The Haflinger was produced from 1959–1974, the Pinzgauer from 1971–2000, the Puch G from 1979. The company's Puch division produced a line of motorcycles and motor scooters marketed in the United States through Sears Roebuck including the Puch 250 SGS, delivered in a cardboard crate box to the customer's home; the Austro-Daimler branch built heavy trucks for the imperial Austrian army. The main Steyr civil agricultural tractor production started in 1947. After the war Steyr-Daimler-Puch resumed manufacturing bicycles and mopeds establishing distributors in several countries to manage their sales. Steyr made bicycles for sale for other retailers, most notably Sears. In the mid 1970s "Steyr-Daimler-Puch America" was incorporated in Connecticut to manage importation and distribution of bicycles and mopeds. Puch Austro-Daimler bicycles remained in production at Graz in Austria until the motorcycle and bicycle fabrication portions of the company there were sold in the mid 1987 to Piaggio & C. S.p. A. of Italy.
Because of their extreme durability and toughness Steyr products won many enthusiastic friends around the world. In 1987, Steyr-Daimler-Puch AG began selling portions of its different production lines to form separate companies, which included Steyr Nutzfahrzeuge AG for truck manufacturing, Steyr Bus GmbH for bus manufacturing, Steyr-Daimler-Puch Fahrzeugtechnik AG and the EUROSTAR joint venture in Graz-Liebenau for assembly of automobiles and, in 1990, Steyr Tractor. Other production lines were spun off or sold outright to form independent companies, including Puch's motorcycle division going to Piaggio and Steyr Mannlicher producing weapons. In 1990, the diesel engine division was spun off into Steyr Motorentechnik GmbH, which in 2001 became an independent company, renaming itself Steyr Motors GmbH. Steyr Landmaschinentechnik AG was sold to Case Corporation in 1996 and renamed Case Steyr Landmaschinentechnik. Automobile production remained with Steyr-Daimler-Puch Fahrzeugtechnik until Magna International acquired a majority holding, in 1998, in 2001–2002 SFT was absorbed by Magna, becoming Magna Steyr.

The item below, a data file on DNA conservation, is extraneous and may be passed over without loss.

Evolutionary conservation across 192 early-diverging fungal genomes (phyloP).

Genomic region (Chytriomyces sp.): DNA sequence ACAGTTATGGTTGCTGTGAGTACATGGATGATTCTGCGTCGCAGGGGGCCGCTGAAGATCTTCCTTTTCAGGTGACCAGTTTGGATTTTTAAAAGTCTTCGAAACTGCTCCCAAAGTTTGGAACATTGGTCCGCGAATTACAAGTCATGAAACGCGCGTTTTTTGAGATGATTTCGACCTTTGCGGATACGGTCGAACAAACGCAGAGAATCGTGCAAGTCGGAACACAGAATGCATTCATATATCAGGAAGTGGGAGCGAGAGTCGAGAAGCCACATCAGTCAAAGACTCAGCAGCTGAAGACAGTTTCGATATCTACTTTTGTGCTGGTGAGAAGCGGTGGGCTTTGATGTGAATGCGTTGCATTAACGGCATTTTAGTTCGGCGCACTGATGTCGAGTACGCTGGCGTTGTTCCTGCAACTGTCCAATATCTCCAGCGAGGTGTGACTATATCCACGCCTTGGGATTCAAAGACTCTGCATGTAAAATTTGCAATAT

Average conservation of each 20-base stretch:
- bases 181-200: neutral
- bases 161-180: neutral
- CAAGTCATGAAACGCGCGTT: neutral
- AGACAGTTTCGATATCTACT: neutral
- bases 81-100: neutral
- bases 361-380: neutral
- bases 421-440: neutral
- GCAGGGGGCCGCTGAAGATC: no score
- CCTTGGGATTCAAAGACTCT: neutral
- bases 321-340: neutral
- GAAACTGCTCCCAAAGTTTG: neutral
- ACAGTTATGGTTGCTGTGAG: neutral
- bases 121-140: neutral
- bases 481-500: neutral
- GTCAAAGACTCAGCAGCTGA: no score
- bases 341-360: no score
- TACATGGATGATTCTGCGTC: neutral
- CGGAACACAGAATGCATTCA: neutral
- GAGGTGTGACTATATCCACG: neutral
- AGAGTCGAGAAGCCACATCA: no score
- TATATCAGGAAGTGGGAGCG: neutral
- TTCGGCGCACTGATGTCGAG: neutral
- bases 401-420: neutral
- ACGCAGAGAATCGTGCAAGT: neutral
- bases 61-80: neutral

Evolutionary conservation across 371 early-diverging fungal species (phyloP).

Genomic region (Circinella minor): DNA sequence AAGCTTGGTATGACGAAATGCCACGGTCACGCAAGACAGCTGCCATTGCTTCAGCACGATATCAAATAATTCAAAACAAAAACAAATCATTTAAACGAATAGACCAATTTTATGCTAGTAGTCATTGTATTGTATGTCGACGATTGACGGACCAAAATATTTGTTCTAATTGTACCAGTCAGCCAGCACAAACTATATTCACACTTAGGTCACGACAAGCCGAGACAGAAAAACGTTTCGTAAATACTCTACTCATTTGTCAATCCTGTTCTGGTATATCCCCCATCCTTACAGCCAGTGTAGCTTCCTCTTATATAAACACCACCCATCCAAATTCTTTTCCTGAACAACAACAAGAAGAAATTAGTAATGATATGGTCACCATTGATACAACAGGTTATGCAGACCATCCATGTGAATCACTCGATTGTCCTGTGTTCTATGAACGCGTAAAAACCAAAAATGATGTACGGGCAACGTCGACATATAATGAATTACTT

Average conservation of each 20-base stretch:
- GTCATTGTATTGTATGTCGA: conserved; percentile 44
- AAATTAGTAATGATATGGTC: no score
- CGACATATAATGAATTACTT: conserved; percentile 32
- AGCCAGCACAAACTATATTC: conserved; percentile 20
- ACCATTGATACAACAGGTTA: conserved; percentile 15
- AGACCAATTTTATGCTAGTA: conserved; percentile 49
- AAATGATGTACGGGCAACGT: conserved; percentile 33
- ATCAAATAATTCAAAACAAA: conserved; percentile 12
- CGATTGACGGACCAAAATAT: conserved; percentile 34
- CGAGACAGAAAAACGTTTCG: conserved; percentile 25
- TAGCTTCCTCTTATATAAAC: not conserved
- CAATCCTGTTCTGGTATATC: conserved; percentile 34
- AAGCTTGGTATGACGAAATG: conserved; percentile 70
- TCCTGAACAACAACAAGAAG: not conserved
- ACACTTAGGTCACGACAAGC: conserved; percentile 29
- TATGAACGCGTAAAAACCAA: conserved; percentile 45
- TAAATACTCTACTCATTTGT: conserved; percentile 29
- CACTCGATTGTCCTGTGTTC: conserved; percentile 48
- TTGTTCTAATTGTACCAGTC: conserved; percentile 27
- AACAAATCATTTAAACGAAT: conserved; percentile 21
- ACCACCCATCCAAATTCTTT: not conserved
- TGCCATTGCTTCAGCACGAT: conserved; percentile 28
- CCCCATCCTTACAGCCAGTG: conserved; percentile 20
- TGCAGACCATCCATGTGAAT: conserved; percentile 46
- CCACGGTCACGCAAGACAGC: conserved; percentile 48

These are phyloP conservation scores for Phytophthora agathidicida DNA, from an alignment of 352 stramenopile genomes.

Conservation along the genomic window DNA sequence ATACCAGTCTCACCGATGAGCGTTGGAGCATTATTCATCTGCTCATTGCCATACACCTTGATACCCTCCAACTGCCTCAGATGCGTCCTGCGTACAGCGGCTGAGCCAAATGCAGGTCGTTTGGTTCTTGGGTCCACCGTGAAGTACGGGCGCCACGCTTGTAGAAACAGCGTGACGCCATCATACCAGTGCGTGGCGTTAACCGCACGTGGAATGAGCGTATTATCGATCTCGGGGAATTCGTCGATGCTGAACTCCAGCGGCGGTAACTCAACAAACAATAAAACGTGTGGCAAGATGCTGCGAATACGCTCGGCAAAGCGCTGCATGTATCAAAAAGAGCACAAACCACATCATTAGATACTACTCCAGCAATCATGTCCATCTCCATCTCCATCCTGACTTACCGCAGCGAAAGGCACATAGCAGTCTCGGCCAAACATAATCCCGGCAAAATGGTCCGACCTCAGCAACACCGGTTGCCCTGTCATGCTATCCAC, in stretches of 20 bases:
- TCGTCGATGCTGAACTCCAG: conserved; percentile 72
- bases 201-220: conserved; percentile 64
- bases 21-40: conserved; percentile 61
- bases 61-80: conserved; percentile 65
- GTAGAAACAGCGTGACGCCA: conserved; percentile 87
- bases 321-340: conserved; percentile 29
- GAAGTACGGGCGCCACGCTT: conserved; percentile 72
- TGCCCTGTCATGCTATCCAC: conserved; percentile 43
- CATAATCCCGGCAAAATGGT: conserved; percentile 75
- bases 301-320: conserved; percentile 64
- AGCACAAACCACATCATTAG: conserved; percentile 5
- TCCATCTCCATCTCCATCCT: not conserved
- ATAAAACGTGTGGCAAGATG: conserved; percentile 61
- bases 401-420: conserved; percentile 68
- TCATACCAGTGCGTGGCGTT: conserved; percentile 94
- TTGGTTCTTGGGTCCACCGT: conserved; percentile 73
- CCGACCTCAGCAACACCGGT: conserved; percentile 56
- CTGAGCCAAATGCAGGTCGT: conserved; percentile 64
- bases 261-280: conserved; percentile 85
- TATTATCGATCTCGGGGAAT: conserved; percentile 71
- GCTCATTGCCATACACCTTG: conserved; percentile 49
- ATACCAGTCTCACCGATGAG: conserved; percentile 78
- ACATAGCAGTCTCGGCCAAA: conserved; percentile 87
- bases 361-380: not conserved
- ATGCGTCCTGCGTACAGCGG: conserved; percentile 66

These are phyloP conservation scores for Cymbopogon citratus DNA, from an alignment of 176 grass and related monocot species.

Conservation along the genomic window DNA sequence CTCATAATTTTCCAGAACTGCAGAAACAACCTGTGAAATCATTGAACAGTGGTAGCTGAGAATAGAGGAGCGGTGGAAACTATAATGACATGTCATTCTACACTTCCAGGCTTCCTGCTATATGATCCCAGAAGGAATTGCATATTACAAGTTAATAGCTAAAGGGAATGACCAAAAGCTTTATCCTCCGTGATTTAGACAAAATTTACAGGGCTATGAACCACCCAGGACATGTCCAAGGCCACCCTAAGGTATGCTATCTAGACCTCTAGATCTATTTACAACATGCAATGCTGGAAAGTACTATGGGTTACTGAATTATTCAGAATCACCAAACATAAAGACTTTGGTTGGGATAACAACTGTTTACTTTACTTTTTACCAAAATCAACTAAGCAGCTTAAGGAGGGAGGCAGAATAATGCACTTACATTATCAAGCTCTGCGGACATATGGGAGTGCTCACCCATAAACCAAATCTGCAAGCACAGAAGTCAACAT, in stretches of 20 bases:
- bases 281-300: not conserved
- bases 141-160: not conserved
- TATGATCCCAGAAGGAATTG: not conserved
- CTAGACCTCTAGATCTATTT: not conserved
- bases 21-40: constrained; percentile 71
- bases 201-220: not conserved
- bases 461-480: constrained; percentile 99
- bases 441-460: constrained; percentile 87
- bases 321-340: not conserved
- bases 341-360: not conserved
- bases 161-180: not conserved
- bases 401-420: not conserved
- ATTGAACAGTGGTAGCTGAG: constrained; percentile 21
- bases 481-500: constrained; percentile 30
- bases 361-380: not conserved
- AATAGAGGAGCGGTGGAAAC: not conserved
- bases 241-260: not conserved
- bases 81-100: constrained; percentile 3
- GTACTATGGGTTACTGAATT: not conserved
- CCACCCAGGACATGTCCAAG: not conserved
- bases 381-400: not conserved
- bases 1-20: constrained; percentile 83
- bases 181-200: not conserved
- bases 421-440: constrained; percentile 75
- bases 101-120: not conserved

In 1998, the production of military vehicles was sold to an Austrian investor company, which named it Steyr-Daimler-Puch Spezialfahrzeug GmbH. In 2003, SSF was sold to the U. S. co